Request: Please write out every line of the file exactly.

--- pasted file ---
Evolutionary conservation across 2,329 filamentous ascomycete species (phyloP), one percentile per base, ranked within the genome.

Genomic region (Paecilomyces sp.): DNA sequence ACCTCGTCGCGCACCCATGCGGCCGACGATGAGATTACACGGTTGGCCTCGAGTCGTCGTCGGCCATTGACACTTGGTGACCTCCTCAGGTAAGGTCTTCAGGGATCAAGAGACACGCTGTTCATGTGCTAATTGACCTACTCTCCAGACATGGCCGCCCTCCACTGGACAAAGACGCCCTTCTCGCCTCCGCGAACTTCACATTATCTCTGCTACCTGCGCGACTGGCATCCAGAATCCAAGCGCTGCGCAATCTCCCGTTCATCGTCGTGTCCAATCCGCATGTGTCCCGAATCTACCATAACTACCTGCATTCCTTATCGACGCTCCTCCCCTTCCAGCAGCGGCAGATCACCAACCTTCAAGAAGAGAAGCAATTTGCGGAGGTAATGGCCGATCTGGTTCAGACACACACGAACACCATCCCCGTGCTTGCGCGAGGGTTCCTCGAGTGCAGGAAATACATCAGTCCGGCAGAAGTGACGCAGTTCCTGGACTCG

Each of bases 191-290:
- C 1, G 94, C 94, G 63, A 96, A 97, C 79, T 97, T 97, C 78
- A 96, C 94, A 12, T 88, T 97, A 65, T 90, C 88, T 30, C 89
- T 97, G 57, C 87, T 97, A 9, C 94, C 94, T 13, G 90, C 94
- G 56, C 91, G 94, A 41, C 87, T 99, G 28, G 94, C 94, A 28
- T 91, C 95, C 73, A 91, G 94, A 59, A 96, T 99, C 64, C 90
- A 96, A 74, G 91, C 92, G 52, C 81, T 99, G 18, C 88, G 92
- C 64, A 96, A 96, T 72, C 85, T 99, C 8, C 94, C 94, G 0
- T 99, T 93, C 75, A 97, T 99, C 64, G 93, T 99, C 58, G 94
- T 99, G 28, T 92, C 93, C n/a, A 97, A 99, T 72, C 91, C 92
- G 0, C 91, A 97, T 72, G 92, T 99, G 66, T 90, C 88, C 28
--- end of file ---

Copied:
Evolutionary conservation across 2,329 filamentous ascomycete species (phyloP), one percentile per base, ranked within the genome.

Genomic region (Paecilomyces sp.): DNA sequence ACCTCGTCGCGCACCCATGCGGCCGACGATGAGATTACACGGTTGGCCTCGAGTCGTCGTCGGCCATTGACACTTGGTGACCTCCTCAGGTAAGGTCTTCAGGGATCAAGAGACACGCTGTTCATGTGCTAATTGACCTACTCTCCAGACATGGCCGCCCTCCACTGGACAAAGACGCCCTTCTCGCCTCCGCGAACTTCACATTATCTCTGCTACCTGCGCGACTGGCATCCAGAATCCAAGCGCTGCGCAATCTCCCGTTCATCGTCGTGTCCAATCCGCATGTGTCCCGAATCTACCATAACTACCTGCATTCCTTATCGACGCTCCTCCCCTTCCAGCAGCGGCAGATCACCAACCTTCAAGAAGAGAAGCAATTTGCGGAGGTAATGGCCGATCTGGTTCAGACACACACGAACACCATCCCCGTGCTTGCGCGAGGGTTCCTCGAGTGCAGGAAATACATCAGTCCGGCAGAAGTGACGCAGTTCCTGGACTCG

Each of bases 191-290:
- C 1, G 94, C 94, G 63, A 96, A 97, C 79, T 97, T 97, C 78
- A 96, C 94, A 12, T 88, T 97, A 65, T 90, C 88, T 30, C 89
- T 97, G 57, C 87, T 97, A 9, C 94, C 94, T 13, G 90, C 94
- G 56, C 91, G 94, A 41, C 87, T 99, G 28, G 94, C 94, A 28
- T 91, C 95, C 73, A 91, G 94, A 59, A 96, T 99, C 64, C 90
- A 96, A 74, G 91, C 92, G 52, C 81, T 99, G 18, C 88, G 92
- C 64, A 96, A 96, T 72, C 85, T 99, C 8, C 94, C 94, G 0
- T 99, T 93, C 75, A 97, T 99, C 64, G 93, T 99, C 58, G 94
- T 99, G 28, T 92, C 93, C n/a, A 97, A 99, T 72, C 91, C 92
- G 0, C 91, A 97, T 72, G 92, T 99, G 66, T 90, C 88, C 28